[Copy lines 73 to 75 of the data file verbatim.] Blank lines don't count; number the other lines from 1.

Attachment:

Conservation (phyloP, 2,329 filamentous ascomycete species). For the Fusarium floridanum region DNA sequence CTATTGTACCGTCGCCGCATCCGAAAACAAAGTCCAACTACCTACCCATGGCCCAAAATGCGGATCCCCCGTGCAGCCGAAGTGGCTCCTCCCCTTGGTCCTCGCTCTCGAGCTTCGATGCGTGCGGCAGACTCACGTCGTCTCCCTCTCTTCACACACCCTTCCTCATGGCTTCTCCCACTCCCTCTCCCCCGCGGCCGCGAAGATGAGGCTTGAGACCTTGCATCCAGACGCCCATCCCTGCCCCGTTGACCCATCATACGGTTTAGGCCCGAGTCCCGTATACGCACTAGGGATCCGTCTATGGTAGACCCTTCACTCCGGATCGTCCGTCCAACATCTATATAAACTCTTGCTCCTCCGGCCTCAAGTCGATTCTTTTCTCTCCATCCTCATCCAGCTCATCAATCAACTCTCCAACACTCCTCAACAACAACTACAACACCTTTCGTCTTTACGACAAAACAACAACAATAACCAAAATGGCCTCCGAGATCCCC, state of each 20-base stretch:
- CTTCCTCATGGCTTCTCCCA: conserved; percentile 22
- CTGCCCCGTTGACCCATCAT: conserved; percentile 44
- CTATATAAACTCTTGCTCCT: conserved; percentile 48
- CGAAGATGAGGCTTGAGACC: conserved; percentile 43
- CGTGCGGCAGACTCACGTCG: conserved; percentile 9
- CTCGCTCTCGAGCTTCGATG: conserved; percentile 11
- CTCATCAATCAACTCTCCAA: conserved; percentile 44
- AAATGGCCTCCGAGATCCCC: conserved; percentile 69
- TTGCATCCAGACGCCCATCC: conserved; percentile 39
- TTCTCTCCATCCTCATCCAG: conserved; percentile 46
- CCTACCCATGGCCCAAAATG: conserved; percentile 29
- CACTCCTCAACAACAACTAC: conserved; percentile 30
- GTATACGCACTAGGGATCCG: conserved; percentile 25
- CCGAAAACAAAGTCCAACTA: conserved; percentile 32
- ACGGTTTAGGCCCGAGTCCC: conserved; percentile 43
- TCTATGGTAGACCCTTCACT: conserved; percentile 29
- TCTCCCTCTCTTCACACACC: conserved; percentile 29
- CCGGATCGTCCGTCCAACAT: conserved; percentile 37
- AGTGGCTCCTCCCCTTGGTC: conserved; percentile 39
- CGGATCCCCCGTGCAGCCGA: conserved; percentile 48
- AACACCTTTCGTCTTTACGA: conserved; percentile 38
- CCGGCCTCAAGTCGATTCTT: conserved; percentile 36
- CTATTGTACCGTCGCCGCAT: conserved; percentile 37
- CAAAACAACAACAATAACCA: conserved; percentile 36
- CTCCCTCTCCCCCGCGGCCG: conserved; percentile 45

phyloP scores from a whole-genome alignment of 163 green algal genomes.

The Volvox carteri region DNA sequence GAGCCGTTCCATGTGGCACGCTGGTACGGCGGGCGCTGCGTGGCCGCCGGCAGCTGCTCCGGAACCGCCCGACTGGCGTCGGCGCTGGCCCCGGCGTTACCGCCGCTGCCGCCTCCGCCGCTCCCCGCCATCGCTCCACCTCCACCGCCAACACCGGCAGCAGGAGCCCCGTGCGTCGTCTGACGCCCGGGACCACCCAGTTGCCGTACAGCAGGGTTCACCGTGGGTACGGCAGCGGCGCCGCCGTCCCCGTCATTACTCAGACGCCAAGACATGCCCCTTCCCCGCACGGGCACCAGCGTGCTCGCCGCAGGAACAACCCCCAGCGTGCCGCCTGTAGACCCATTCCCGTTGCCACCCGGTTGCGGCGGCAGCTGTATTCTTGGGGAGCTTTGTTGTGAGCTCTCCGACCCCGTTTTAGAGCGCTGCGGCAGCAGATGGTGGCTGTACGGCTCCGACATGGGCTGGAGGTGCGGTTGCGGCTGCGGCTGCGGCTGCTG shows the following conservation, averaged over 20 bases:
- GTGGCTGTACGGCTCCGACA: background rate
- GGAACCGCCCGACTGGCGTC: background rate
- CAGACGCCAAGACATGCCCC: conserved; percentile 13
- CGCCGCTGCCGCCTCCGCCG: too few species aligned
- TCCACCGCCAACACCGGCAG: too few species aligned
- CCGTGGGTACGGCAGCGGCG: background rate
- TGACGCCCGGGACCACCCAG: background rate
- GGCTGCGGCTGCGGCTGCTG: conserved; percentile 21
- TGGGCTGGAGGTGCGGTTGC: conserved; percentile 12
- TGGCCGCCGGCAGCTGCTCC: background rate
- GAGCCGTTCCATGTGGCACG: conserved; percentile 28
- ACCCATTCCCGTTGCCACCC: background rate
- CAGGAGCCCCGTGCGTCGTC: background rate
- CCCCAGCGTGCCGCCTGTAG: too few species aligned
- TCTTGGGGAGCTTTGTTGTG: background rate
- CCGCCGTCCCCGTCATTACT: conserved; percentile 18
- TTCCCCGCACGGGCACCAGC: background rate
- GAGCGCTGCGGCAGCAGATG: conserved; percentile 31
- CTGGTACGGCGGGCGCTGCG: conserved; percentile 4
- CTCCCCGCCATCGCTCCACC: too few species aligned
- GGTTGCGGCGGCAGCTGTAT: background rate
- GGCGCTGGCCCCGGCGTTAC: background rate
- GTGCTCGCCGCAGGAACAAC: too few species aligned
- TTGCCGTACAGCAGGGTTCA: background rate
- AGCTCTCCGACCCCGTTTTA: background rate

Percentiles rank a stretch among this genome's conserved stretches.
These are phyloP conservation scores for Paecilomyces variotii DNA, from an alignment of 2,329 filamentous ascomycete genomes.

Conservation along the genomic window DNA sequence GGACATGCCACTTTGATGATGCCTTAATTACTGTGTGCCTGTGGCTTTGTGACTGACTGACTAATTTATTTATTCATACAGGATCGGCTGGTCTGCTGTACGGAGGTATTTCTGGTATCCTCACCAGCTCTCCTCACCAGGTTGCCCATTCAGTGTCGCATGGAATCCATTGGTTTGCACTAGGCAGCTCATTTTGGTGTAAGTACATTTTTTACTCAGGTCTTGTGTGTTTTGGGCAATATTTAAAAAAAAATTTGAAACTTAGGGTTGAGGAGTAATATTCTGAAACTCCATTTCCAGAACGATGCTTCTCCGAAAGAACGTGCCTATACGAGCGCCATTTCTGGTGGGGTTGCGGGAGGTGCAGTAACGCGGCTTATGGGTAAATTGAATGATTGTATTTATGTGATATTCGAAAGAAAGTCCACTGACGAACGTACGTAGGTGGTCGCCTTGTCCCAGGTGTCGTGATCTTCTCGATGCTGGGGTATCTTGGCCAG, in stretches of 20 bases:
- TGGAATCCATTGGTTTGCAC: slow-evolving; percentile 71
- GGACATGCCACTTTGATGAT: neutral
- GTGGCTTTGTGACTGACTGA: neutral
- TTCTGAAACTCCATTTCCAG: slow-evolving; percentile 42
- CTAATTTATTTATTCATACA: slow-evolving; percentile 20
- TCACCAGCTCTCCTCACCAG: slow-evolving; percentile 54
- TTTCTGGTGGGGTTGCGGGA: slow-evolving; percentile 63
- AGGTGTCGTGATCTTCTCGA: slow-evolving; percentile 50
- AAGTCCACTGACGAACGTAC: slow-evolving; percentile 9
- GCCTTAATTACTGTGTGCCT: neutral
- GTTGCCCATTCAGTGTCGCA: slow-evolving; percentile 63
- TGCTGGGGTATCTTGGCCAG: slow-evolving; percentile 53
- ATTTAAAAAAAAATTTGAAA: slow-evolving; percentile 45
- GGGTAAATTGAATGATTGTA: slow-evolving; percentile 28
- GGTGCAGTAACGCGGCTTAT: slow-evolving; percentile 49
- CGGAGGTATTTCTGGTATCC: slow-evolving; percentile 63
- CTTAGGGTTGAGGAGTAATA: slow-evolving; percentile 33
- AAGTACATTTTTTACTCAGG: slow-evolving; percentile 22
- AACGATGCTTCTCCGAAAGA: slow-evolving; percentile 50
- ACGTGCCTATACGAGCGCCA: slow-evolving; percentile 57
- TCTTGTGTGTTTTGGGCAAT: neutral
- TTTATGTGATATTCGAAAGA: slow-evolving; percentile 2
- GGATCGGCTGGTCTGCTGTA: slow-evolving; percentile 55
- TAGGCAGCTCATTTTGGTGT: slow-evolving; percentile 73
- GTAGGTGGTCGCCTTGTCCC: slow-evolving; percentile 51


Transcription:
- CTTAGGGTTGAGGAGTAATA: slow-evolving; percentile 33
- AAGTACATTTTTTACTCAGG: slow-evolving; percentile 22
- AACGATGCTTCTCCGAAAGA: slow-evolving; percentile 50